Corey said the total amount will be the highest the city has received from a company found to have cheated on the minority-inclusion rules.
The city sets goals on most of its contracts for contractors to share certain percentages with minorities and women.
City law requires Corey's office to set minority subcontracting goals on most government contracts as a way to make up for past discrimination in public work. Contractors such as Poole and Kent must meet those goals by hiring subcontracting firms owned by minorities and women that are certified by Corey's office.
Corey's agency also monitors companies that try to obtain the minority subcontractor stamp by setting up figureheads as owners.
"We do monitor the program, and we do impose sanctions when we find violations, especially one as egregious as this," Corey said.
Speaking generally about minority contractors, O'Malley said in an interview that "it has been our policy to allow [contractors] to make up their goals on future contracts, and get square, rather than foreclosing them from any opportunity to participate."
But he added, "The exception to that being if there is a willful or fraudulent effort to violate [minority-inclusion] ordinances."
Defending the agreement, Tyler said last night that the company had changed its ways.
"There has been a substantial reorganization, restructuring of the company," Tyler said. "It's not the same company today as the one that committed these acts."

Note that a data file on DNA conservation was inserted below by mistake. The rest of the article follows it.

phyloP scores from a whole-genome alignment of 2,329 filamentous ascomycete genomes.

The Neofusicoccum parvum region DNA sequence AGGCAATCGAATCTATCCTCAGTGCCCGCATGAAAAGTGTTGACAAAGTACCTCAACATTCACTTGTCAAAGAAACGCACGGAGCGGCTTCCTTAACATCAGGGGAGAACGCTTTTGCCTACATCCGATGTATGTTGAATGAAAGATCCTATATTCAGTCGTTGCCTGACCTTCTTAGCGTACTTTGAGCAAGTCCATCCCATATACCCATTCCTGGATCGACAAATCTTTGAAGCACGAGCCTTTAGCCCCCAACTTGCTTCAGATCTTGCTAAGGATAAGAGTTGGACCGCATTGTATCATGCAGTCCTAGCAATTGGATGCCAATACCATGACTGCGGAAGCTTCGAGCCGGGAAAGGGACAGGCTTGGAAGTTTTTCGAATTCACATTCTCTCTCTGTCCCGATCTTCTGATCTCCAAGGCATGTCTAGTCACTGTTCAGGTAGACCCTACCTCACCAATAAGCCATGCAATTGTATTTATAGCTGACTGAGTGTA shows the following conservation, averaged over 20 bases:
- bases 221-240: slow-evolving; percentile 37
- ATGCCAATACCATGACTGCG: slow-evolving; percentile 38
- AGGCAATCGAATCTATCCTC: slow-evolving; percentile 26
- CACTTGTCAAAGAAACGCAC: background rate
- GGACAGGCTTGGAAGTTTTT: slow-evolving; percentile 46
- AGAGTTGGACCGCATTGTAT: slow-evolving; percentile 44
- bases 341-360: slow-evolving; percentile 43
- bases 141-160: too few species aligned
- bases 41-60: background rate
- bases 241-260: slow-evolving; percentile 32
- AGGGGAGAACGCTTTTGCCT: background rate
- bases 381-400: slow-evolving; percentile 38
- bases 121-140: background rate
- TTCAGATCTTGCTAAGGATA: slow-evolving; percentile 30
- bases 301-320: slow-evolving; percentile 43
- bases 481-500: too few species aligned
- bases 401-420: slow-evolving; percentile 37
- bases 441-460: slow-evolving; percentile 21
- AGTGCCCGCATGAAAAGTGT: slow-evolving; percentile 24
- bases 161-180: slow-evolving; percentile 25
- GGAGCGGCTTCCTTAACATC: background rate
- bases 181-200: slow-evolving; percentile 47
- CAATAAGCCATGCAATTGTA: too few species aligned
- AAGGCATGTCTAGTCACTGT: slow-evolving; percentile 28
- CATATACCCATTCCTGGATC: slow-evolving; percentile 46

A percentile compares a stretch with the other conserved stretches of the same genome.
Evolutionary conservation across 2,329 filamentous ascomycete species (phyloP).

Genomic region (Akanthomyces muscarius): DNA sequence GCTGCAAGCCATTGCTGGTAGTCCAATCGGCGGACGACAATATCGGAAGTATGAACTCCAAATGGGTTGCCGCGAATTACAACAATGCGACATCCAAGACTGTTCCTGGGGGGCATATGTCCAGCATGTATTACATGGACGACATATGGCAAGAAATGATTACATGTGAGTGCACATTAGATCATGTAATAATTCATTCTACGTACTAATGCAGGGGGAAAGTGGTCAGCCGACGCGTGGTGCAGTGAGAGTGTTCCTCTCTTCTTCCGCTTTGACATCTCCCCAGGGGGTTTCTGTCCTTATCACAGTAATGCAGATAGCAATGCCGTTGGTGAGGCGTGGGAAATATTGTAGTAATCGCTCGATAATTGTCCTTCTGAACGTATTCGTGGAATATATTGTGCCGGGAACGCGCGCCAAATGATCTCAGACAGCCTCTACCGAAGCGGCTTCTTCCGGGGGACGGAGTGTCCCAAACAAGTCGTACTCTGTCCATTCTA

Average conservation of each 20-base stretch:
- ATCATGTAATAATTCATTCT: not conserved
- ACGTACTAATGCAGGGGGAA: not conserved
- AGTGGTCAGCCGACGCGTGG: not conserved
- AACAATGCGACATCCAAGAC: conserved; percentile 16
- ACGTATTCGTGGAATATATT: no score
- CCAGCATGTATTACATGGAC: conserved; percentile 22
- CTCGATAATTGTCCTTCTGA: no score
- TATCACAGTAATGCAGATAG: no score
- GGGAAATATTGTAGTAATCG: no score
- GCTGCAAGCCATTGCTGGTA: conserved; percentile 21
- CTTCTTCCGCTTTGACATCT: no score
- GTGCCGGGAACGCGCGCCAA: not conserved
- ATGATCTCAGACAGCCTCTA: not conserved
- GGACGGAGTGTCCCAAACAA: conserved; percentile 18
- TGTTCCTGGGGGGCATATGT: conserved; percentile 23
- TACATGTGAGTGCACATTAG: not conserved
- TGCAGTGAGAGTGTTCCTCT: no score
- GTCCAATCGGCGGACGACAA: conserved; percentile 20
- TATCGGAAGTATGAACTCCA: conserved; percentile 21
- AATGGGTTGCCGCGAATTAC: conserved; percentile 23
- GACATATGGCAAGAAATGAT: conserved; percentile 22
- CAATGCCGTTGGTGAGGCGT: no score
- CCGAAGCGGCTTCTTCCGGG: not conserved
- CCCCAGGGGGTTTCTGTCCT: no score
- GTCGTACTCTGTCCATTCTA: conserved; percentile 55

He added: "If you had a company that engaged in intentional misconduct and there was no evidence that the company had changed, there would have been a much longer period of disqualification."
Corey said Poole and Kent's qualification certificate with the city expired in September and that the city decided not to renew it because of the company's legal problems. The company also withdrew its application, according to the draft agreement.
According to Corey, the company approached the city this year and asked to try to find a way to allow it to begin bidding again.
Corey said his office had been investigating Namco as a possible front when the FBI alerted it to that agency's investigation.
"We were not able to prove that it was a front. We cooperated with them [the FBI] because we felt this company was a front," he said. "They used their greater resources than ours, and you see the result."
After a two-year investigation, Bromwell and his wife, Mary Patricia, were charged in October with trading his political influence for a lucrative, no-show job for her and off-the-books construction work on the couple's Baltimore County residence. They have pleaded not guilty.
Once one of the most powerful Democratic politicians in the state, Bromwell leads the Maryland Injured Workers' Insurance Fund, a quasi-public workers' compensation agency whose board is appointed by the governor.
Stoffregen, who once ran Poole and Kent, also pleaded not guilty. Their joint trial has been scheduled for February of next year.
Jolivet, of the minority contractors association, called the settlement agreement with Poole and Kent a positive sign.
"If someone violated the minority ordinance and they admit to it and voluntarily agree that this is a proper remedy, I think it's the appropriate thing for the city to do," he said.